My wife tells me this is a funny story, so I’ve decided to tell it outside the confines of my close friends and family.
Several years ago I was headed to Ljubljana, from which I am departing today, hoping the Slovenes will forget this story by the time I get back. Ljubljana then was the first leg of a Pristina/Sarajevo jaunt. The foreign minister had asked me to come by and talk with his Balkan folks, which I was glad to do.
Slovenia had done well for itself. It was already a NATO and European Union member. But traditionally it turned up its nose a bit at “the Balkans,” from which it had escaped. It preferred to be regarded as central European. I was happy that the Slovenes were exploring how they could be helpful to their southern neighbors.
With lots of time to prepare for departure, I closed up the small rollie that is the maximum I take anyplace, had a leisurely lunch with my wife, and headed to Dulles in good time for a flight to Frankfurt. Transiting there, I glanced down at the suitcase and wondered why it looked less chock a block full than usual. Sure enough: I had forgotten my business suits, which were still hanging in a closet in DC, so as not to get wrinkled the night before departure.
Panic set in, but not despair. I sent a quick email to my wife asking for help (T-mobile, which functions most places on earth at minimal cost, really is the provider of choice for international travelers, despite iffy service in DC). And another quick email went to Kosovar friends living in the US, to see if they knew anyone traveling to Pristina in the next day or two. Surely my network would come up with something.
No answers by the time I arrived in Ljubljana, so I decided to make shopping for a suit the afternoon’s entertainment. Ljubljana is a small town but it took me a couple of hours to case the men’s shops and try on a few candidates. One I found at the Galerija Emporium was really nice.
But it cost $1200. Euroland is not cheap for Americans. So I asked the friendly salesman whether there wasn’t a cheaper source of business suits in town. Sure, he said. Try Zara.
I’d never heard of Zara, as this cheap source of (often too) stylish clothes is kept secret from anyone over 40. But I took the advice and found an excessively fitted suit for a small fraction of $1200.
But they don’t do alterations. Yes, they recommended Maria, down the street in the underpass. But I had better hurry, as it was close to closing time. I found Maria’s shop, with difficulty, but she was only open two afternoons per week. Not my afternoon, of course.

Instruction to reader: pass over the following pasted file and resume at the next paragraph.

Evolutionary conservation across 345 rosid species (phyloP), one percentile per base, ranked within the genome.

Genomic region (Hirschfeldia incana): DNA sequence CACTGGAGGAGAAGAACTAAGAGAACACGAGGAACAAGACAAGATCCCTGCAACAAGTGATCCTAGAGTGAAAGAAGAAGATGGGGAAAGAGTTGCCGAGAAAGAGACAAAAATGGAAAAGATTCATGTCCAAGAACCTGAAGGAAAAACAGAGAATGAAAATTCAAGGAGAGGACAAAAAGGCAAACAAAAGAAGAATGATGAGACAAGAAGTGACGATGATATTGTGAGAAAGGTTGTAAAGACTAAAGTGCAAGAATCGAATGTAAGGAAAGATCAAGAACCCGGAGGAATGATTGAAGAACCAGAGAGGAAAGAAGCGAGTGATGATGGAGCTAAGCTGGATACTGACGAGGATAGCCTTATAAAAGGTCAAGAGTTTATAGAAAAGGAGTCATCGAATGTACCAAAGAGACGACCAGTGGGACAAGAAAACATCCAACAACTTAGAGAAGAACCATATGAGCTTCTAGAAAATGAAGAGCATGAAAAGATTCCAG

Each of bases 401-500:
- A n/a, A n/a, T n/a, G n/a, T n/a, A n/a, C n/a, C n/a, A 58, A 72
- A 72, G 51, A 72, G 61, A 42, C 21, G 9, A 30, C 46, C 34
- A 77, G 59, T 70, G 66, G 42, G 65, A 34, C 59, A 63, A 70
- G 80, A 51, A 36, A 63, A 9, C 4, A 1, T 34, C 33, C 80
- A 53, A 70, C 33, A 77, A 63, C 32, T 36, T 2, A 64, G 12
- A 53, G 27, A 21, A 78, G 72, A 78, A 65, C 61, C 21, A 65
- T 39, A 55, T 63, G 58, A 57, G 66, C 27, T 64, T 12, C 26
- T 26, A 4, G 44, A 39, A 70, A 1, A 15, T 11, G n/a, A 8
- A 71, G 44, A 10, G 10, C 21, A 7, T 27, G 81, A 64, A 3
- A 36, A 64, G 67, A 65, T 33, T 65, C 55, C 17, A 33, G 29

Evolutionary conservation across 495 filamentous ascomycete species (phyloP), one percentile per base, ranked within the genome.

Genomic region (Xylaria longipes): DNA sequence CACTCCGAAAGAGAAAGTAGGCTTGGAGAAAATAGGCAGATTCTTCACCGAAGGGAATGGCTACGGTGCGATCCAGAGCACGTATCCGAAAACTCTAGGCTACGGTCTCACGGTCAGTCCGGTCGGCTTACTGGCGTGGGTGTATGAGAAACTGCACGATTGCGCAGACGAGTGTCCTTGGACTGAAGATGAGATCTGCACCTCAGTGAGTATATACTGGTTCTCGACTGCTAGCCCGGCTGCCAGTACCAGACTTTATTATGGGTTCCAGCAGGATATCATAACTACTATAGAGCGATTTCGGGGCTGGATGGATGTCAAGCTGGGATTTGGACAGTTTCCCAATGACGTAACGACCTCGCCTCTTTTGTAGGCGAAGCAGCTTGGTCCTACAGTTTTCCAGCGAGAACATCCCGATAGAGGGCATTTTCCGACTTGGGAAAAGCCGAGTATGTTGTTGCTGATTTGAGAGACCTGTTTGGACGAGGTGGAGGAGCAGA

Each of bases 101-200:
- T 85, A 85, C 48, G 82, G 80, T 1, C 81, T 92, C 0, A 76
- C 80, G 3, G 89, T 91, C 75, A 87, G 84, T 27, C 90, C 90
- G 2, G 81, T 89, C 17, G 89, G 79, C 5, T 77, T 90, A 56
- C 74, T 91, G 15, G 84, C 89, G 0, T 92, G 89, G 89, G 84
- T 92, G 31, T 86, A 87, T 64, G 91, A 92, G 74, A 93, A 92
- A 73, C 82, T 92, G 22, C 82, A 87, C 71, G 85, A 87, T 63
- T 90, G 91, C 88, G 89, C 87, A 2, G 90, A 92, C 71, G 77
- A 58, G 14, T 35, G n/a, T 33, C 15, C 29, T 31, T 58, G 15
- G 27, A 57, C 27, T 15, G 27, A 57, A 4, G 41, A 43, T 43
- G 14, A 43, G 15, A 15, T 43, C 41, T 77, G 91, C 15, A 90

Back to the hotel. Trusty sewing kit at the ready (don’t you carry one?). I gave up on the sleeves–they were too long, but maybe that would pass for stylish. The pants needed hemming, one way or the other. I did my best. Ran out of gray thread. Leaned on the concierge for some more. The hemming wasn’t pretty, but it was better than showing up in the foreign ministry with the pants rolled up.
The meetings went well both there and at the prime ministry. No one asked why my pants looked as if I had hemmed them myself.
Afternoon comes. Time to call my wife, who no doubt has figured something out.
Not a chance. Yes, she got the email, but it was a plea for help from someone who has never asked for help previously. She figured it was a Nigerian scam and didn’t even want to click on it. And no, the Kosovars didn’t know anyone headed for Pristina.
But they had a solution: their sister would meet me on arrival in Pristina and get me tailored right away.
Comforted, I boarded for Pristina, suited up because the Kosovars are good to me and always bring me through the VIP lounge to a ministry car, whose driver on this occasion announces that I am to go directly–do not pass Go–to the minister’s office.
No time for tailoring, I told my friends’ sister in a quick call, until after the meeting with the minister, who again seemed not to notice that my pants looked as if I’d hemmed them myself.
On my way back to the hotel, I arrange to rendez-vous with my Kosovar guardian angel. I had managed to get 45 minutes between meetings. The shop she takes me to doesn’t look like it is in Europe, but it is open and does alterations. One of the three busy people at sewing machines invites me behind a curtain that hides a back room, where I surrender my pants and jacket.
Standing in my shirtsleeves and underwear, I hear a loud rrrrrrip, as the tailor tears out my hour’s worth of hemming. Now I know the process is irreversible.
Ten minutes later I’m trying on the suit, with pants and jacket sleeves redone perfectly. I race back to the foreign ministry. No one notices that I’ve just had my suit altered.
My wife did eventually convince a colleague coming to Sarajevo to carry my suits and deliver them to me there. I never wore them. I like the Zara suit a lot.
PS: a colleague tells me he ripped open the rear seam of this pants on arrival in a foreign capital. The concierge obliged not with gray thread but with a stapler, employed with the pants still on. That makes me cringe.
PPS: one reader says I might have done worse at Zara.